The creators of the world’s largest cryptocurrency Ponzi scheme have been charged by US authorities with defrauding investors of more than $2bn (£1.45bn).

BitConnect was charged by two US prosecutors of operating "a textbook" Ponzi scheme by paying earlier investors with money from later investors. It is believed to be the largest cryptocurrency fraud ever charged criminally.

The US Department of Justice said BitConnect’s US promoter and director, Glenn Arcaro, pleaded guilty to charges brought in California, and now faces up to 20 years in prison.

US attorney Randy Grossman said: “Arcaro and his confidantes preyed on investor interest in cryptocurrency. As a result, a staggering number of individuals lost an enormous amount of money.”

The Department of Justice said Mr Arcaro admitted he earned $24m from BitConnect, which he must now repay to investors.

Separately, the Securities and Exchange Commission filed fraud charges against BitConnect’s founder, Satish Kumbhani, in New York. 

Lara Shalov Mehraban, associate regional director of the Securities and Exchange Commission, said: "We allege that these defendants stole billions of dollars from retail investors around the world by exploiting their interest in digital assets. We will aggressively pursue and hold accountable those who engage in misconduct in the digital asset space."

BitConnect was available to trade on major cryptocurrency exchanges. It had an opaque corporate structure, which included a UK based company, BitConnect Ltd, and a US branch. The whereabouts of its founder, Mr Kumbhani, is currently unknown.

The company claimed to use a “trading bot” to generate automated returns for users who bought its cryptocurrency. But the business shut down suddenly in January 2018, causing the price of its coin to collapse to zero and leaving thousands of buyers with nothing. 

‘So much money you’ll have a hard time counting it’

The cryptocurrency scam gained worldwide attention when a promotional video for the digital coin went viral as it hosted an event in Thailand.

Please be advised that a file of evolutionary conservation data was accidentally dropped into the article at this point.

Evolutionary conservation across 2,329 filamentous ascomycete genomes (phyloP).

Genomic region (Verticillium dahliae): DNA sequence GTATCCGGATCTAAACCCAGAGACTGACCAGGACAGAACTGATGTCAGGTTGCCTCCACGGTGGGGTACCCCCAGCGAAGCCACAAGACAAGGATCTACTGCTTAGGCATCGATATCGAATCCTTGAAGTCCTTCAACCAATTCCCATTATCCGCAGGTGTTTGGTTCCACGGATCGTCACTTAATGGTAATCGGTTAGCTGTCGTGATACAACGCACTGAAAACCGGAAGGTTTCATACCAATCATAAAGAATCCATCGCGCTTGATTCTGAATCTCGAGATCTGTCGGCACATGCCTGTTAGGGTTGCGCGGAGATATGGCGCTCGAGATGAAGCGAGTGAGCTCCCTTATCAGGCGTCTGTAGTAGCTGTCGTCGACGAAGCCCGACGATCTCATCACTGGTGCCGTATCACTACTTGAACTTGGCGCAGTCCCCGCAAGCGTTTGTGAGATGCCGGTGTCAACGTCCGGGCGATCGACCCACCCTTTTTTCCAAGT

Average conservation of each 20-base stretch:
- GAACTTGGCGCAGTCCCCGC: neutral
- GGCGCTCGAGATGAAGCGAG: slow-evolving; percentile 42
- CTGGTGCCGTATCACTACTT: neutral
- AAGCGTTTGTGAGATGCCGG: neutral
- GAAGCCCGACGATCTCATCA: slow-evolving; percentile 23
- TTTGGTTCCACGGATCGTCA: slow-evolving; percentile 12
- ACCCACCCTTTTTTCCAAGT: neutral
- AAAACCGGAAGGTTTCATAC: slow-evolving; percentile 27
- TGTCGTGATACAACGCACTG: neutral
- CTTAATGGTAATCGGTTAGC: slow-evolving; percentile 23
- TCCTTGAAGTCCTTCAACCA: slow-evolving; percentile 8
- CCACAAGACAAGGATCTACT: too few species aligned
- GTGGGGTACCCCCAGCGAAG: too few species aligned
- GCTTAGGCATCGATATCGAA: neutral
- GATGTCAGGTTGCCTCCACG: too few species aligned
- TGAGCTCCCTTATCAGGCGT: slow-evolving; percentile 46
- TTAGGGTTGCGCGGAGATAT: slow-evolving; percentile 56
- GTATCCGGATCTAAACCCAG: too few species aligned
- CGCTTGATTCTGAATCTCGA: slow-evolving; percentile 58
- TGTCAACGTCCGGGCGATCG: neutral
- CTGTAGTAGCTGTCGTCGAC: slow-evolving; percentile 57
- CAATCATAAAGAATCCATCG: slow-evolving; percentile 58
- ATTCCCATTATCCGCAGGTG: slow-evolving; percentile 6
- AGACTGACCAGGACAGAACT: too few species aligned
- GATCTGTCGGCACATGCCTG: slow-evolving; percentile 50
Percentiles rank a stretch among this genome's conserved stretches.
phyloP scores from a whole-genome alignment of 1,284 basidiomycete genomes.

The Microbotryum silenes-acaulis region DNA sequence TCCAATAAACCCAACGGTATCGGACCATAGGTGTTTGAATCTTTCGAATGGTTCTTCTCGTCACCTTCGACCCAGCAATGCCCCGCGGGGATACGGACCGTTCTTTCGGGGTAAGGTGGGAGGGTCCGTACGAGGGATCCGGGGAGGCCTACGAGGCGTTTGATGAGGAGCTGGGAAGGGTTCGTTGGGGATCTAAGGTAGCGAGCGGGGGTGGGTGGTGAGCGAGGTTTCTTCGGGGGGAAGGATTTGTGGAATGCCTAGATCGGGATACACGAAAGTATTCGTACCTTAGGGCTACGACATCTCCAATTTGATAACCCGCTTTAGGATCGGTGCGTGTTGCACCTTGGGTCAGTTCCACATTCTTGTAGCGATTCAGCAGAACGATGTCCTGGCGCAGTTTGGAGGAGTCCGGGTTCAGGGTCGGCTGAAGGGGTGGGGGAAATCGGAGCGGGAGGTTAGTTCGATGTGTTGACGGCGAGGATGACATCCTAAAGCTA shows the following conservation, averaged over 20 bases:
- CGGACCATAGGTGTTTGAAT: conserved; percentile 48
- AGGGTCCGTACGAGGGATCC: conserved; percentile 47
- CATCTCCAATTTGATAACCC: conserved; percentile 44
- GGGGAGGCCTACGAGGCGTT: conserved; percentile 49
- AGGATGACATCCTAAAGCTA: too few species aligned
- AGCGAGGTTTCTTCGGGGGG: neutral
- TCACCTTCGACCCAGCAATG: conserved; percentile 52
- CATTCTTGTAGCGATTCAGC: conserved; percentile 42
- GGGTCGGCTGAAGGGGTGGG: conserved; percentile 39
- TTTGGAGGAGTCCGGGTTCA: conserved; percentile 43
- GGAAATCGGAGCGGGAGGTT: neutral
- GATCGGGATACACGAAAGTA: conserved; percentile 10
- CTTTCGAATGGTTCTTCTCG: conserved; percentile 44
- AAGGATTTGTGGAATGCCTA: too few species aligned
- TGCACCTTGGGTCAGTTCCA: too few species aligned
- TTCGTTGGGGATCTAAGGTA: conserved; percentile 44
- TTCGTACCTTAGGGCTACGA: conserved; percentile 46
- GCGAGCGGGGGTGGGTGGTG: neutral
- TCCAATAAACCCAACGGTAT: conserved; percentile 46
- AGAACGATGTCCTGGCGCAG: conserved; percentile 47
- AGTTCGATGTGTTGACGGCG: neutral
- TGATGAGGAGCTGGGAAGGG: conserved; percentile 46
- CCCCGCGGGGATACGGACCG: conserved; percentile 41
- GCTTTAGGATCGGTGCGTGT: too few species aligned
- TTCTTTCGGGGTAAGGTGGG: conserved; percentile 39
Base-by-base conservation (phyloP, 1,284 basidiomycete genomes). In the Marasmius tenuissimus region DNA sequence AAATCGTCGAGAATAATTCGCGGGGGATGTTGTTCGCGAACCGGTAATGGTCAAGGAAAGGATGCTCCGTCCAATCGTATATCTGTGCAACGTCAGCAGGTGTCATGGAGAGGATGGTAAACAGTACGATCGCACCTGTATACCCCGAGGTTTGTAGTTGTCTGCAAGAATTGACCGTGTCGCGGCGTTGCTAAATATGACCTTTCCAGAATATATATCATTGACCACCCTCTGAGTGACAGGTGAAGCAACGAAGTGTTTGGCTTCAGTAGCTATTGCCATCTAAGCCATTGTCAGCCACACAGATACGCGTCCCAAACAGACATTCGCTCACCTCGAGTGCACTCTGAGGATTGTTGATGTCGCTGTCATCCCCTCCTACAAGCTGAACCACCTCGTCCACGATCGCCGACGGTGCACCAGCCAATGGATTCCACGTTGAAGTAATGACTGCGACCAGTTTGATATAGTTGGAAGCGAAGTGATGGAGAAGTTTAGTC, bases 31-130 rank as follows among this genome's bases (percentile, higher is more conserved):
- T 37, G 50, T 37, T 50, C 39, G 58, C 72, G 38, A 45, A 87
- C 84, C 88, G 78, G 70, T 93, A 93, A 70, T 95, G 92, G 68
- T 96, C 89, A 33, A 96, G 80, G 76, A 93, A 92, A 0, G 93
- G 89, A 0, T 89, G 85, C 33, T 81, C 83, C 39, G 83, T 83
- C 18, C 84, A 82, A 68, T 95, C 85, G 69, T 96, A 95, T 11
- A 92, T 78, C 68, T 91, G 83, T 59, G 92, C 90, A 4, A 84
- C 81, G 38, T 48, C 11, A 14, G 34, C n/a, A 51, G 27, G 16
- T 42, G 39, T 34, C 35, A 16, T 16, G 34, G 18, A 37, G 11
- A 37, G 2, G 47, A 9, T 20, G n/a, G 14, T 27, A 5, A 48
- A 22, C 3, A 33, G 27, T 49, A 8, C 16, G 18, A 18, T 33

The video featured the company’s flamboyant spokesperson, Carlos Matos, repeatedly shouting “BitConnect” to an audience that was viewed millions of times.

In the video, Mr Matos tells attendees: “I am saying to so many people who say that this is going to be a con artist’s game. That my wife still doesn’t believe in me. I am telling her, no honey this is real.

“People are going to be making so much money that they are going to have a real hard time counting it. I love BitConnect!”

Mr Matos later said he did not realise BitConnect was a scam and had invested money himself. He has not been named by US authorities.

The $2bn cost of BitConnect ranks it as one of the world’s largest Ponzi schemes, although some way below Bernie Madoff’s $65bn fraud uncovered in 2008. 

The value of BitConnect’s token soared in value as the price of Bitcoin skyrocketed in December 2017, before its founders disappeared.

Three years after the firm’s exit scam, US authorities said that after duping investors out of funds, BitConnect siphoned investor funds to digital wallets controlled by its team. It built a network of promoters around the world and rewarded them by paying commissions.

Mr Kumbhani, Mr Arcaro and Mr Matos could not be reached for comment.